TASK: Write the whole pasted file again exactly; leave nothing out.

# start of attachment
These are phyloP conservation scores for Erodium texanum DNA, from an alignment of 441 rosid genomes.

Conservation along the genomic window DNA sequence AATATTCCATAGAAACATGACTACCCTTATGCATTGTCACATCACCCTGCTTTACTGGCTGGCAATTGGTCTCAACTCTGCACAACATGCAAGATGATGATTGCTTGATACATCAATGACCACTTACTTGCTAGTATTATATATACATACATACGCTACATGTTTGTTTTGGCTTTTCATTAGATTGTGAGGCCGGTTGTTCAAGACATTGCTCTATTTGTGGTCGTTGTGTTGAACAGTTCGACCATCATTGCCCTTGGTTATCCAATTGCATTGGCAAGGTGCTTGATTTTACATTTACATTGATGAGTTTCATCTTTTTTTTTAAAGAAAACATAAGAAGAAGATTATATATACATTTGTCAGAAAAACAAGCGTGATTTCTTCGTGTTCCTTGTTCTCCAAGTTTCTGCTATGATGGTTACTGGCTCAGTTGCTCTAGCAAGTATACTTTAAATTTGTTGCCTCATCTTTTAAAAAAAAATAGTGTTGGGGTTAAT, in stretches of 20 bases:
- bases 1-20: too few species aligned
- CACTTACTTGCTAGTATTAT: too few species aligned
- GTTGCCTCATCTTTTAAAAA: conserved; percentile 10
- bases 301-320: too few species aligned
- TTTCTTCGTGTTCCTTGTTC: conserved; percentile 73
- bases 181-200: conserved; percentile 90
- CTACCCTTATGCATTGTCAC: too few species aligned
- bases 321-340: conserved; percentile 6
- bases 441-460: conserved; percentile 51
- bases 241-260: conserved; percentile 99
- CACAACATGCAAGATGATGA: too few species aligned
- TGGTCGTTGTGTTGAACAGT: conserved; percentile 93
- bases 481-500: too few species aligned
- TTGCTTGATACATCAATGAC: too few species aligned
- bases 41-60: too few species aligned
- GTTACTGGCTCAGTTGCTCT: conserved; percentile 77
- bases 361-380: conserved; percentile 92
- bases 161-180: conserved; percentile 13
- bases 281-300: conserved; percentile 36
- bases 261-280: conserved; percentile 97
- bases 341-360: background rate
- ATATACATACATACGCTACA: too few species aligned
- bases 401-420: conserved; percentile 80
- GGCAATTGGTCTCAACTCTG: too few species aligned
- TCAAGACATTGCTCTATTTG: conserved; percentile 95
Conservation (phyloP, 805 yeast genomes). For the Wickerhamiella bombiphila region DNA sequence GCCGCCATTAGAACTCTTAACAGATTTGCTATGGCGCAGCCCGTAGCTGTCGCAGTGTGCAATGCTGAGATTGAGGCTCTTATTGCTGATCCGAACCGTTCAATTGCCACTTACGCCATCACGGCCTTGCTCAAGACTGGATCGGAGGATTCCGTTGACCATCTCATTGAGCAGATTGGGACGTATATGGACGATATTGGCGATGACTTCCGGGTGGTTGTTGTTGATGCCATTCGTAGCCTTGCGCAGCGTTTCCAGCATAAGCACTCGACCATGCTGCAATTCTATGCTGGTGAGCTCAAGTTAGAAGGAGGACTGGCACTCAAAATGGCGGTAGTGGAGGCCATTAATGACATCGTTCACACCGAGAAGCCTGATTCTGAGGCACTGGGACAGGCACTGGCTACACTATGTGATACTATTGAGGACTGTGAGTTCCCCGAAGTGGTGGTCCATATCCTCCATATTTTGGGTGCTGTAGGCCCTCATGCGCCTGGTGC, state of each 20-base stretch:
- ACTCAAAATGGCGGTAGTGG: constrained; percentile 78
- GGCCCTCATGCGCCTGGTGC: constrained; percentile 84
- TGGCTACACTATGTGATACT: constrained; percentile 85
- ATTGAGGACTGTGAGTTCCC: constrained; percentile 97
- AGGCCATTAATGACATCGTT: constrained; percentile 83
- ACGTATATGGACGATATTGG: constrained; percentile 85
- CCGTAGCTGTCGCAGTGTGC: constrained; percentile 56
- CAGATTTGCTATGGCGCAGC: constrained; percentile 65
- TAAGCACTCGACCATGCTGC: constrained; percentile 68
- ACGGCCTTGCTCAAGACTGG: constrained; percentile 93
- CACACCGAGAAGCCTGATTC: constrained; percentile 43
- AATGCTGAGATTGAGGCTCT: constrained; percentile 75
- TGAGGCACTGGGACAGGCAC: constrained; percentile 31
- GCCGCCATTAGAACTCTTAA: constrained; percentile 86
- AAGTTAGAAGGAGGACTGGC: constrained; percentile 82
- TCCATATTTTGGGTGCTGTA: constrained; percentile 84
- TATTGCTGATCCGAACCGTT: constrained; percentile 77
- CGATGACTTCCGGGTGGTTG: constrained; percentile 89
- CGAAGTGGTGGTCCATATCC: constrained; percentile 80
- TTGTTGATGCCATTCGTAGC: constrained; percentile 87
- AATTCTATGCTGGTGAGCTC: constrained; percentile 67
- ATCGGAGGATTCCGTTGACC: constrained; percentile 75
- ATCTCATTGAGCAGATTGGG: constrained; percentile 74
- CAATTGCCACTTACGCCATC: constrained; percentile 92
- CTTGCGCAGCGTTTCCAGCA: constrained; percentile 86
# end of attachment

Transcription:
These are phyloP conservation scores for Erodium texanum DNA, from an alignment of 441 rosid genomes.

Conservation along the genomic window DNA sequence AATATTCCATAGAAACATGACTACCCTTATGCATTGTCACATCACCCTGCTTTACTGGCTGGCAATTGGTCTCAACTCTGCACAACATGCAAGATGATGATTGCTTGATACATCAATGACCACTTACTTGCTAGTATTATATATACATACATACGCTACATGTTTGTTTTGGCTTTTCATTAGATTGTGAGGCCGGTTGTTCAAGACATTGCTCTATTTGTGGTCGTTGTGTTGAACAGTTCGACCATCATTGCCCTTGGTTATCCAATTGCATTGGCAAGGTGCTTGATTTTACATTTACATTGATGAGTTTCATCTTTTTTTTTAAAGAAAACATAAGAAGAAGATTATATATACATTTGTCAGAAAAACAAGCGTGATTTCTTCGTGTTCCTTGTTCTCCAAGTTTCTGCTATGATGGTTACTGGCTCAGTTGCTCTAGCAAGTATACTTTAAATTTGTTGCCTCATCTTTTAAAAAAAAATAGTGTTGGGGTTAAT, in stretches of 20 bases:
- bases 1-20: too few species aligned
- CACTTACTTGCTAGTATTAT: too few species aligned
- GTTGCCTCATCTTTTAAAAA: conserved; percentile 10
- bases 301-320: too few species aligned
- TTTCTTCGTGTTCCTTGTTC: conserved; percentile 73
- bases 181-200: conserved; percentile 90
- CTACCCTTATGCATTGTCAC: too few species aligned
- bases 321-340: conserved; percentile 6
- bases 441-460: conserved; percentile 51
- bases 241-260: conserved; percentile 99
- CACAACATGCAAGATGATGA: too few species aligned
- TGGTCGTTGTGTTGAACAGT: conserved; percentile 93
- bases 481-500: too few species aligned
- TTGCTTGATACATCAATGAC: too few species aligned
- bases 41-60: too few species aligned
- GTTACTGGCTCAGTTGCTCT: conserved; percentile 77
- bases 361-380: conserved; percentile 92
- bases 161-180: conserved; percentile 13
- bases 281-300: conserved; percentile 36
- bases 261-280: conserved; percentile 97
- bases 341-360: background rate
- ATATACATACATACGCTACA: too few species aligned
- bases 401-420: conserved; percentile 80
- GGCAATTGGTCTCAACTCTG: too few species aligned
- TCAAGACATTGCTCTATTTG: conserved; percentile 95
Conservation (phyloP, 805 yeast genomes). For the Wickerhamiella bombiphila region DNA sequence GCCGCCATTAGAACTCTTAACAGATTTGCTATGGCGCAGCCCGTAGCTGTCGCAGTGTGCAATGCTGAGATTGAGGCTCTTATTGCTGATCCGAACCGTTCAATTGCCACTTACGCCATCACGGCCTTGCTCAAGACTGGATCGGAGGATTCCGTTGACCATCTCATTGAGCAGATTGGGACGTATATGGACGATATTGGCGATGACTTCCGGGTGGTTGTTGTTGATGCCATTCGTAGCCTTGCGCAGCGTTTCCAGCATAAGCACTCGACCATGCTGCAATTCTATGCTGGTGAGCTCAAGTTAGAAGGAGGACTGGCACTCAAAATGGCGGTAGTGGAGGCCATTAATGACATCGTTCACACCGAGAAGCCTGATTCTGAGGCACTGGGACAGGCACTGGCTACACTATGTGATACTATTGAGGACTGTGAGTTCCCCGAAGTGGTGGTCCATATCCTCCATATTTTGGGTGCTGTAGGCCCTCATGCGCCTGGTGC, state of each 20-base stretch:
- ACTCAAAATGGCGGTAGTGG: constrained; percentile 78
- GGCCCTCATGCGCCTGGTGC: constrained; percentile 84
- TGGCTACACTATGTGATACT: constrained; percentile 85
- ATTGAGGACTGTGAGTTCCC: constrained; percentile 97
- AGGCCATTAATGACATCGTT: constrained; percentile 83
- ACGTATATGGACGATATTGG: constrained; percentile 85
- CCGTAGCTGTCGCAGTGTGC: constrained; percentile 56
- CAGATTTGCTATGGCGCAGC: constrained; percentile 65
- TAAGCACTCGACCATGCTGC: constrained; percentile 68
- ACGGCCTTGCTCAAGACTGG: constrained; percentile 93
- CACACCGAGAAGCCTGATTC: constrained; percentile 43
- AATGCTGAGATTGAGGCTCT: constrained; percentile 75
- TGAGGCACTGGGACAGGCAC: constrained; percentile 31
- GCCGCCATTAGAACTCTTAA: constrained; percentile 86
- AAGTTAGAAGGAGGACTGGC: constrained; percentile 82
- TCCATATTTTGGGTGCTGTA: constrained; percentile 84
- TATTGCTGATCCGAACCGTT: constrained; percentile 77
- CGATGACTTCCGGGTGGTTG: constrained; percentile 89
- CGAAGTGGTGGTCCATATCC: constrained; percentile 80
- TTGTTGATGCCATTCGTAGC: constrained; percentile 87
- AATTCTATGCTGGTGAGCTC: constrained; percentile 67
- ATCGGAGGATTCCGTTGACC: constrained; percentile 75
- ATCTCATTGAGCAGATTGGG: constrained; percentile 74
- CAATTGCCACTTACGCCATC: constrained; percentile 92
- CTTGCGCAGCGTTTCCAGCA: constrained; percentile 86